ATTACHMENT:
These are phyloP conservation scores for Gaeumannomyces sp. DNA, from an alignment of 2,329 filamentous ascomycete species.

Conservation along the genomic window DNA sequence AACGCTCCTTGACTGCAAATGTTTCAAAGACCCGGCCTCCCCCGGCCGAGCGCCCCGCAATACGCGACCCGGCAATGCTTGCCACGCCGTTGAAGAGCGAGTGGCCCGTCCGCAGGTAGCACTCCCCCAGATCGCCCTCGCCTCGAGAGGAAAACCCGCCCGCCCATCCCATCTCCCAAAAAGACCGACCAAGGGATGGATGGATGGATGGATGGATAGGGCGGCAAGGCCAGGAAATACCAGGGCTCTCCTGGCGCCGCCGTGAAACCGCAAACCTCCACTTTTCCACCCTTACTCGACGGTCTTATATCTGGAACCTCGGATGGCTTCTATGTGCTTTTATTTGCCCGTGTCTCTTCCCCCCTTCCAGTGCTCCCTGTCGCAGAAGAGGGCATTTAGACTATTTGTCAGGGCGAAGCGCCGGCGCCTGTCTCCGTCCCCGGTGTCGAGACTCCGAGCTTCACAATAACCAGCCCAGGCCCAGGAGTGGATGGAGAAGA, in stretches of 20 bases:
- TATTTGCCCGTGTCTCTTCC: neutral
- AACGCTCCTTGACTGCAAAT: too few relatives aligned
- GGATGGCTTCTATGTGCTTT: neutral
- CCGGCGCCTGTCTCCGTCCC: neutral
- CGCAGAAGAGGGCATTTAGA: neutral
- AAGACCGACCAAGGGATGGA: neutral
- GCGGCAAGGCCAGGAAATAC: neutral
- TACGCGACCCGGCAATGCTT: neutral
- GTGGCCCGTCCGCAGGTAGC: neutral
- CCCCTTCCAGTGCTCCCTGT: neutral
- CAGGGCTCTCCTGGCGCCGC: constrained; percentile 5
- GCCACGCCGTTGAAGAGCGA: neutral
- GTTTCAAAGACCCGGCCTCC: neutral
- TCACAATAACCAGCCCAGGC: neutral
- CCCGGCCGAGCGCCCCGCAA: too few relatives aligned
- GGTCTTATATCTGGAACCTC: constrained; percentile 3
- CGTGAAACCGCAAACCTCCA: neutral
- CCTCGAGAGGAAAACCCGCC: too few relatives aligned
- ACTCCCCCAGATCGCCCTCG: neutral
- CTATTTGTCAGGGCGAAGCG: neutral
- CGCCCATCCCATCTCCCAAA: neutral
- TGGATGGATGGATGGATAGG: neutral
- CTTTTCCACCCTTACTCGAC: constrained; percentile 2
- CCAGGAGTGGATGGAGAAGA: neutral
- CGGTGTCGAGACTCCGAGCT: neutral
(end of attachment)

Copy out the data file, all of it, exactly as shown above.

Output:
These are phyloP conservation scores for Gaeumannomyces sp. DNA, from an alignment of 2,329 filamentous ascomycete species.

Conservation along the genomic window DNA sequence AACGCTCCTTGACTGCAAATGTTTCAAAGACCCGGCCTCCCCCGGCCGAGCGCCCCGCAATACGCGACCCGGCAATGCTTGCCACGCCGTTGAAGAGCGAGTGGCCCGTCCGCAGGTAGCACTCCCCCAGATCGCCCTCGCCTCGAGAGGAAAACCCGCCCGCCCATCCCATCTCCCAAAAAGACCGACCAAGGGATGGATGGATGGATGGATGGATAGGGCGGCAAGGCCAGGAAATACCAGGGCTCTCCTGGCGCCGCCGTGAAACCGCAAACCTCCACTTTTCCACCCTTACTCGACGGTCTTATATCTGGAACCTCGGATGGCTTCTATGTGCTTTTATTTGCCCGTGTCTCTTCCCCCCTTCCAGTGCTCCCTGTCGCAGAAGAGGGCATTTAGACTATTTGTCAGGGCGAAGCGCCGGCGCCTGTCTCCGTCCCCGGTGTCGAGACTCCGAGCTTCACAATAACCAGCCCAGGCCCAGGAGTGGATGGAGAAGA, in stretches of 20 bases:
- TATTTGCCCGTGTCTCTTCC: neutral
- AACGCTCCTTGACTGCAAAT: too few relatives aligned
- GGATGGCTTCTATGTGCTTT: neutral
- CCGGCGCCTGTCTCCGTCCC: neutral
- CGCAGAAGAGGGCATTTAGA: neutral
- AAGACCGACCAAGGGATGGA: neutral
- GCGGCAAGGCCAGGAAATAC: neutral
- TACGCGACCCGGCAATGCTT: neutral
- GTGGCCCGTCCGCAGGTAGC: neutral
- CCCCTTCCAGTGCTCCCTGT: neutral
- CAGGGCTCTCCTGGCGCCGC: constrained; percentile 5
- GCCACGCCGTTGAAGAGCGA: neutral
- GTTTCAAAGACCCGGCCTCC: neutral
- TCACAATAACCAGCCCAGGC: neutral
- CCCGGCCGAGCGCCCCGCAA: too few relatives aligned
- GGTCTTATATCTGGAACCTC: constrained; percentile 3
- CGTGAAACCGCAAACCTCCA: neutral
- CCTCGAGAGGAAAACCCGCC: too few relatives aligned
- ACTCCCCCAGATCGCCCTCG: neutral
- CTATTTGTCAGGGCGAAGCG: neutral
- CGCCCATCCCATCTCCCAAA: neutral
- TGGATGGATGGATGGATAGG: neutral
- CTTTTCCACCCTTACTCGAC: constrained; percentile 2
- CCAGGAGTGGATGGAGAAGA: neutral
- CGGTGTCGAGACTCCGAGCT: neutral